In the meantime, Allums has advice for other transgender athletes who are considering coming out.

“Just hang in there,” Allums said. “It does get better. You just have to take it day by day and focus on the things you can actually change in the moment. … Also, just be around people who support you. Just focus on those people that are important to you.”

6., November 8, 2010
301 E. Liberty St., Suite 700, Ann Arbor, MI 48104
Andrew Shirvell fired from job at Michigan Attorney General's Office
By David Jesse

Andrew Shirvell has been fired from his job as a Michigan assistant state attorney general, his attorney said this afternoon.
Shirvell was fired for using state resources for his campaign against University of Michigan student body President Chris Armstrong and for lying to investigators during his disciplinary hearing, Attorney General Mike Cox said in a statement.
Shirvell was called before the attorney general’s staff at 1:30 p.m. today, said Philip Thomas, Shirvell’s attorney.
“The only reason they gave was the fact that they felt his actions had made it impossible for him to continue in his role,” Thomas said.
Shirvell has been under fire for weeks for comments he made about Armstrong, who is openly gay. Shirvell has shown up at public events to condemn Armstrong’s “radical homosexual agenda.”
In a written statement, Cox said Shirvell was fired for "conduct unbecoming a state employee, especially that of an assistant attorney general."
"To be clear, I refuse to fire anyone for exercising their First Amendment rights, regardless of how popular or unpopular their positions might be," Cox said in the statement. "However, Mr. Shirvell repeatedly violated office policies, engaged in borderline stalking behavior, and inappropriately used state resources, our investigation showed.
Cox's investigation into Shirvell showed he:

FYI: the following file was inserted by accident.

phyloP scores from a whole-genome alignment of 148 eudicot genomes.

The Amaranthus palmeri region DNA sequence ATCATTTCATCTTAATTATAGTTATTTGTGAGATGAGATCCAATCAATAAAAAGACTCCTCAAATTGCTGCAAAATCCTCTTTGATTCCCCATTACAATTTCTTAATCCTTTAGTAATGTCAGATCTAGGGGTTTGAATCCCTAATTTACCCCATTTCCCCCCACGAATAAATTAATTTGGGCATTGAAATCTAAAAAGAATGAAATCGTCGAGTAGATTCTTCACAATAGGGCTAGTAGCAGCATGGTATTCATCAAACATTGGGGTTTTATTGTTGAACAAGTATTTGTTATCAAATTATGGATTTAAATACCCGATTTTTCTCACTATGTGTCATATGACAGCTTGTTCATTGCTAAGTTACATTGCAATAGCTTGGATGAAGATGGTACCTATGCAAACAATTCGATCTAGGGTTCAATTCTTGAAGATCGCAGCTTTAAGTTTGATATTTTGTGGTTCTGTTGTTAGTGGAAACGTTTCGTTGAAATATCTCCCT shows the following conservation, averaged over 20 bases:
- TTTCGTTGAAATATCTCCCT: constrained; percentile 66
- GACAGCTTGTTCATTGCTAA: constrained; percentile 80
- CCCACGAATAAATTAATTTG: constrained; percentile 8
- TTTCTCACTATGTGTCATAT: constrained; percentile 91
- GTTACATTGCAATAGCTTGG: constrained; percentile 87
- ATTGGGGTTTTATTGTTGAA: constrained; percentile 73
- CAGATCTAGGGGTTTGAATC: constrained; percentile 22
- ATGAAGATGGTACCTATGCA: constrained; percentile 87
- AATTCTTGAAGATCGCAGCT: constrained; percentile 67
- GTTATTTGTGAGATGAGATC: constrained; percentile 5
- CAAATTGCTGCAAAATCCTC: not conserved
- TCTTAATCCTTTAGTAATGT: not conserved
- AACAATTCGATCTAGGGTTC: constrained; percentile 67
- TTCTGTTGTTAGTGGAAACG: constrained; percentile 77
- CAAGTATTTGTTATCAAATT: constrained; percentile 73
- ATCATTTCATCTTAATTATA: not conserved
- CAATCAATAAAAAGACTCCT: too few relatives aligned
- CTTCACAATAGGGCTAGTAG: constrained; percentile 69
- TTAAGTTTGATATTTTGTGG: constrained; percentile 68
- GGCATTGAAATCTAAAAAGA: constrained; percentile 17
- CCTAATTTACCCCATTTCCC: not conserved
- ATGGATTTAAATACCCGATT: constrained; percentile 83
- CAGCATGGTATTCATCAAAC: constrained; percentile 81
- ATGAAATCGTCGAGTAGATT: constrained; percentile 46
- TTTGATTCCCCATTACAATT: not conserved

-Showed up at Armstrong's home three separate times, including once at 1:30 a.m. "That incident is especially telling because it clearly was about harassing Mr. Armstrong, not engaging in free speech," the statement said.
-"Engaged in behavior that, while not perhaps sufficient to charge criminal stalking, was harassing, uninvited and showed a pattern that was in the everyday sense, stalking."
-Harassed Armstrong's friends as they were socializing in Ann Arbor.
-Called Speaker Nancy Pelosi's office, Armstrong's employer, in an attempt to "slander Armstrong and ultimately attempting to cause Pelosi to fire Armstrong.
-Attempted to "out" Armstrong's friends as homosexual — several of whom aren't gay.
The investigation found Shirvell engaged in his campaign on company time, Cox said. Shirvell called Pelosi's office while at work, during working hours, and sometimes posted online attacks about Armstrong while at work, the statement said.
In addition, Cox's statement said, Shirvell lied to investigating assistant attorneys general on several occasions during his disciplinary hearing.
"The cumulative effects of his use of state resources, harassing conduct that is not protected by the First Amendment, and his lies during the disciplinary conference all demonstrate adequate evidence of conduct unbecoming a state employee," the statement said. "Ultimately, Mr. Shirvell's conduct has brought his termination from state service."
Shirvell met for four hours on Friday with a panel made up of officials from the Attorney General’s Office. Shirvell has claimed his actions were both protected by Constitutional rights of free speech and were conducted away from his work on off-hours.
“I think it’s most unfortunate,” Thomas said. “This whole thing has a political aroma to me. I think my client is a victim of the liberal media piling on. In the first stories about this, (Attorney General Mike Cox) was quoted as saying that my client was doing this on his own time. What’s changed since then?”
The panel that conducted the hearing gave a summary to Cox, who decided to fire Shirvell, Cox’s spokesman, John Sellek, said in an e-mail.
"I think it's great that he was finally fired," said U-M third-year student Martell Lyons. "He really was abusing his position and I think he was stalking (Armstrong). I wish this would have happened sooner."
After Friday’s hearing, Thomas said he and Shirvell were expecting to come back before the panel on Tuesday or Wednesday. However, Thomas said he had a message on his office’s answering machine on Saturday, moving the time of the hearing up to today.
“I’m not sure what happened between Friday afternoon and Saturday,” Thomas said, adding he'll be consulting with his client on the next steps.
Shirvell has successfully appealed a University of Michigan order that barred him from any U-M owned property. The U-M Department of Public Safety modified the order last week.
But Shirvell stills faces complaints before the Michigan Attorney Grievance Commission. Armstrong and his attorney, Deborah Gordon, have asked the commission to disbar Shirvell.